I have always enjoyed cooking and baking. I love the process of starting something from scratch, and having a finished product that is delicious. When I was in grad school, I began to bake all the time. I would come home from a full-time job and classes and immediately turn on the oven to bake a fun recipe. Most of the time, I would pack the food for later after I baked it, but the act of baking was soothing.
One day, I began to think about this, and began to research the psychological effects of baking. Julie Thomason wrote an article of the positive effects of baking in the Huffington Post. Below are some of the benefits:
- Baking is a productive form of communication and self-expression- Whether it is playing an instrument, going on a run, or baking, we all need an outlet. Baking allows us to express ourselves in a creative way and often can give us an outlet for the many stressors of the day.
- Baking is a form of mindfulness- Mindfulness increases happiness and reduces stress. Baking requires us to be present and engage our senses during the process. We have to focus on measuring, as well as how the bake looks, feels, smells, and tastes. Being present in the moment can decrease anxiety-provoking thoughts, as well as ruminating thoughts that are contributing to depression.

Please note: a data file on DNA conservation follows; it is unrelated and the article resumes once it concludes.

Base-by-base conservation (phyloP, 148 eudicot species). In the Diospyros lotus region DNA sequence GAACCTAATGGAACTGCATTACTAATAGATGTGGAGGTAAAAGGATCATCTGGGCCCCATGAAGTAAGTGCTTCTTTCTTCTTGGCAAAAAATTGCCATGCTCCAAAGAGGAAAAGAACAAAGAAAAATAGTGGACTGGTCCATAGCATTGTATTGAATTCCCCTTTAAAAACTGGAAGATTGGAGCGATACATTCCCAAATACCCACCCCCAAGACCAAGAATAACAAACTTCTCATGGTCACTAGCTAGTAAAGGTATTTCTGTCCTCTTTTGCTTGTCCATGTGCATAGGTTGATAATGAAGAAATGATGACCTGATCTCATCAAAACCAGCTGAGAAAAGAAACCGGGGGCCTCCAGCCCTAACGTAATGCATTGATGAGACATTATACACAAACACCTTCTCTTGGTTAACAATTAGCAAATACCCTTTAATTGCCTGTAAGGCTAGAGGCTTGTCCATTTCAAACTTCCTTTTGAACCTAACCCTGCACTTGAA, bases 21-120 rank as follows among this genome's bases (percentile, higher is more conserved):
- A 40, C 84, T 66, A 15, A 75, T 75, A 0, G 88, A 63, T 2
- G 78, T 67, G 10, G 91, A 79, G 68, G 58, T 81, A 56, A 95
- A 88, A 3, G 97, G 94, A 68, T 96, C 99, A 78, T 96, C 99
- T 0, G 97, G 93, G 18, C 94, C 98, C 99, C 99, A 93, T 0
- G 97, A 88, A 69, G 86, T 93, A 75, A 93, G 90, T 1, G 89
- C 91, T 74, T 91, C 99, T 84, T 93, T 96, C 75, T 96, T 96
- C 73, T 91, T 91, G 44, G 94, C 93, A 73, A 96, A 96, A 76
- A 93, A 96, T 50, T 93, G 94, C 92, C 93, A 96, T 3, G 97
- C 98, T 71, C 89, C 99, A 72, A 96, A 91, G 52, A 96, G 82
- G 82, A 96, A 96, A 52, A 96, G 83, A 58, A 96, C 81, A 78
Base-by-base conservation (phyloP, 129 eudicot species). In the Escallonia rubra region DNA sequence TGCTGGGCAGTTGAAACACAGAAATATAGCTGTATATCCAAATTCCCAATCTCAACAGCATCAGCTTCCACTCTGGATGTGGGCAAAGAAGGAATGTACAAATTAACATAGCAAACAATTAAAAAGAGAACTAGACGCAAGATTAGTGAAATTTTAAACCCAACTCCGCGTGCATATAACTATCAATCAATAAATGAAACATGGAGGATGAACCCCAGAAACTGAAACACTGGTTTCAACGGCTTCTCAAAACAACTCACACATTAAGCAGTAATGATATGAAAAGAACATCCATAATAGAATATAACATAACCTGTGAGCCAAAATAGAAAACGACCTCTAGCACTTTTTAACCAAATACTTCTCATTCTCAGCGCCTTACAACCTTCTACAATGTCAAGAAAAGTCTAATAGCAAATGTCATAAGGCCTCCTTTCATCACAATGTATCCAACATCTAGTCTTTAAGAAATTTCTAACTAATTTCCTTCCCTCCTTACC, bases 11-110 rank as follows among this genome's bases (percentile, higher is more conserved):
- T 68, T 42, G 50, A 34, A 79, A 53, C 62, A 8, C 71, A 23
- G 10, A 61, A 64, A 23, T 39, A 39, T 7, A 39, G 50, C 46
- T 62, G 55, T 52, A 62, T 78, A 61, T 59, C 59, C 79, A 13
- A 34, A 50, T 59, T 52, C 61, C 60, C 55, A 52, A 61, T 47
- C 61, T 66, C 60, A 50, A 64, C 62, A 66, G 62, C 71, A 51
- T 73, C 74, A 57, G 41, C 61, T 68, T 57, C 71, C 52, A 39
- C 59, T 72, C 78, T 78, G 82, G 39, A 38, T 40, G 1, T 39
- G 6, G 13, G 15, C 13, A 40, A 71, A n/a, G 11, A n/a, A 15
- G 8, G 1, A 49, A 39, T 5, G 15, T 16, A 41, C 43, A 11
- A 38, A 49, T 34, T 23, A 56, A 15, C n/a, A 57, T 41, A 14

- Baking is a form of altruism- Often when we make something and give it to our friends, serve it at a dinner party, or drop it off at a soup kitchen, it gives us a feeling of accomplishment. Our bake, no matter how trivial we may feel it is, made someone feel something.
The next time you feel your thoughts turning towards anxiety, think about what your body and mind need to remain in the present. Maybe that will be meditation- or maybe that will be baking. If it is baking, not only will you have something yummy to eat when you break out that mixer, you may just find that your anxiety has gone down and you feel calmer.
Written by: Chelsey Beauchamp